At 9:15 AM, April 29, 2010, Blogger Tory Gattis said...

I would argue it's no different than 95+% of the country's metro areas. And these families could certainly have chosen to live in town along Metro bus routes. But I'm betting they find cars much more useful, and affordable as well living in Houston.

At 9:15 AM, April 29, 2010, Blogger Alon Levy said...

Most of the cost of transportation is not discretionary: it includes gas and maintenance. The upfront cost of a car is high, but not that high. Linear depreciation on a good car works out to about $2,000 per year. The rest of the $6,000 or so the average American spends on transportation is mostly maintaining the car.

At 9:24 AM, April 29, 2010, Blogger Michael said...

>>I would argue it's no different than 95+% of the country's metro areas. And these families could certainly have chosen to live in town along Metro bus routes.

Chicago, NYC, Boston, DC, Philly, San Fran etc. clearly make up more than 5% of the nation's citizenry. If you are just going by number of metro areas, you may be right.

>>But I'm betting they find cars much more useful, and affordable as well living in Houston.

I don't think most people make a really informed choice as to where they live, how much it is going to cost, what kind of transportation needs they will have, etc. Witness the number of foreclosures / people walking away from mortgages, people using ARM mortgages with no understanding of them, etc. So to say that they prefer cars over better planning seems to me a stretch of the imagination. The reality is they probably did not have much of a choice - or did not know how to make a better choice.

Also a recent study shows that the thing that makes people most unhappy is a long commute and dealing with traffic, but it is one of the least important factors during the purchasing of a home - as compared with for instance the square footage of a home. That is - people do not make very good choices when buying a home.

At 9:36 AM, April 29, 2010, Anonymous Martin said...


As far as major cities go, Houston, Dallas and San Antonio are pretty unique in their utter and almost complete reliance on the car. Atlanta and Phoenix are pretty close but even there it is easier to get around without a car than Texas cities. This is MUCH different than most other major cities.

People live out in the places like Aldine because of the price of real estate. It is cheaper out there; something you constantly champion about Houston (as you should). But I find it interesting that you are not willing to see that transportation costs are SIGNIFICANTLY higher here than other cities. I have lived on both the East and West Coasts (both with car and sans car) and I can tell you my transportation costs are higher here; and no, I don't have a "tricked out" SUV...I own a car that is 13 years old.


And if you have more than one vehicle (as is required in many, many places in this city), you can multiply those operating costs (fuel, insurance, maintenance, etc.) by a multiple of 2, 3, even 4. Transportation costs are VERY expensive here.

At 10:04 AM, April 29, 2010, Blogger Tory Gattis said...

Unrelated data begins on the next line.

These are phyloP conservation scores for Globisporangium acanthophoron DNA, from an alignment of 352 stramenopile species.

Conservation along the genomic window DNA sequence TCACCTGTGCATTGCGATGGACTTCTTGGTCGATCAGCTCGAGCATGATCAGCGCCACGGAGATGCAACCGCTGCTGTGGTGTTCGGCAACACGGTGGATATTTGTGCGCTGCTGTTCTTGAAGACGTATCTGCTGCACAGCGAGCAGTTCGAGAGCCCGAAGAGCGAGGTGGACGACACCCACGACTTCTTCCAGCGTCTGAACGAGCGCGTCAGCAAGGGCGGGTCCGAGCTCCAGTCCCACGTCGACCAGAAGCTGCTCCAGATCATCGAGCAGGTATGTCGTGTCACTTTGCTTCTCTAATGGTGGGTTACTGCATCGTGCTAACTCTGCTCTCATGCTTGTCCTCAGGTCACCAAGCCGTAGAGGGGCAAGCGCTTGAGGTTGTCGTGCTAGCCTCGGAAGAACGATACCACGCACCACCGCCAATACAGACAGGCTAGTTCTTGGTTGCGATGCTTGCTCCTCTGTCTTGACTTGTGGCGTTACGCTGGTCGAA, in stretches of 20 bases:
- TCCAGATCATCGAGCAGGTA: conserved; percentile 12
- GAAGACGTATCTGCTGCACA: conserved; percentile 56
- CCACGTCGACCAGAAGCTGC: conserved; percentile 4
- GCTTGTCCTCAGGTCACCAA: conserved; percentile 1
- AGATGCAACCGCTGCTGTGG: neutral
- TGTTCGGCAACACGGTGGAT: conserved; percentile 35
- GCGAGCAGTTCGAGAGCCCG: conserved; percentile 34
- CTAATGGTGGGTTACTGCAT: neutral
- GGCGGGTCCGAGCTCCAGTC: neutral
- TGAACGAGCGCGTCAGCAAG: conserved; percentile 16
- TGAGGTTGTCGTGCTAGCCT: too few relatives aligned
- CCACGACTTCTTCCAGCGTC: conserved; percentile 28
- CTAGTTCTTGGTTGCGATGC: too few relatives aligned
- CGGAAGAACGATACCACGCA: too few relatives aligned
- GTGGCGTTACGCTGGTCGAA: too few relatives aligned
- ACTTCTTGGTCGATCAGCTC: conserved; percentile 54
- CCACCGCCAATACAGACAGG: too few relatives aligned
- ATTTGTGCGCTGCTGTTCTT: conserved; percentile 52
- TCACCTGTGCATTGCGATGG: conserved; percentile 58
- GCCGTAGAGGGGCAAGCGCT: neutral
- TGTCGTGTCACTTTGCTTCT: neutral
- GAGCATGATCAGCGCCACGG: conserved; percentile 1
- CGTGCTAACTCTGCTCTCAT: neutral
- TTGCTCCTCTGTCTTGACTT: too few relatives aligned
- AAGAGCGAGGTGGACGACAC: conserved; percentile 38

The 95+% guess was based on where population actually lives. The cities you list have good transit in the core, but that's a relatively small part of their population. Outside of that core, people still rely on their cars - even in the outer boroughs of NYC. Maybe not for their commute, but for almost everything else.

There is a *vast* difference in the yearly owning and operating cost of a used high-mileage low-cost vehicle and a new $40K+ low-mileage vehicle.

I'd also like to point out that those housing+transportation cost stats ignore the taxes that go to subsidize transit.

I agree people undervalue their commute in housing choices - which is one reason I support more toll roads so people will factor that into their choices. But, in my experience, most parents see it as a sacrifice they're willing to make for their family to get a nicer home and better schools for their kids to grow up in.

At 10:52 PM, April 29, 2010, Blogger Alon Levy said...

Outside of that core, people still rely on their cars - even in the outer boroughs of NYC. Maybe not for their commute, but for almost everything else.

Queens, Brooklyn, and the Bronx all have low car ownership rates. The outer reaches of those boroughs have a high rate of one-car families, as opposed to zero-car or multi-car families, but that still leaves a core of 4-5 million people who rarely drive. The size of such cores often depends on little more than planner competence, of which American cities have little and New York has none.

I'd also like to point out that those housing+transportation cost stats ignore the taxes that go to subsidize transit.

Taxes count as another part of living costs. So do environmental externalities. Otherwise, you'd have to dismiss all of rural and exurban America as a subsidy hog.

I'm almost certain that if you added back tax imbalances, the Bay Area would turn out to be the US's richest metro area, even after living cost adjustment. Its CSA sends about $5,500 per person to the federal government more than it gets back in spending. Houston runs a tax imbalance with the feds as well, but if I remember correctly it's not as large. Of course, this is because people pay taxes based on their income, not their living cost-adjusted income...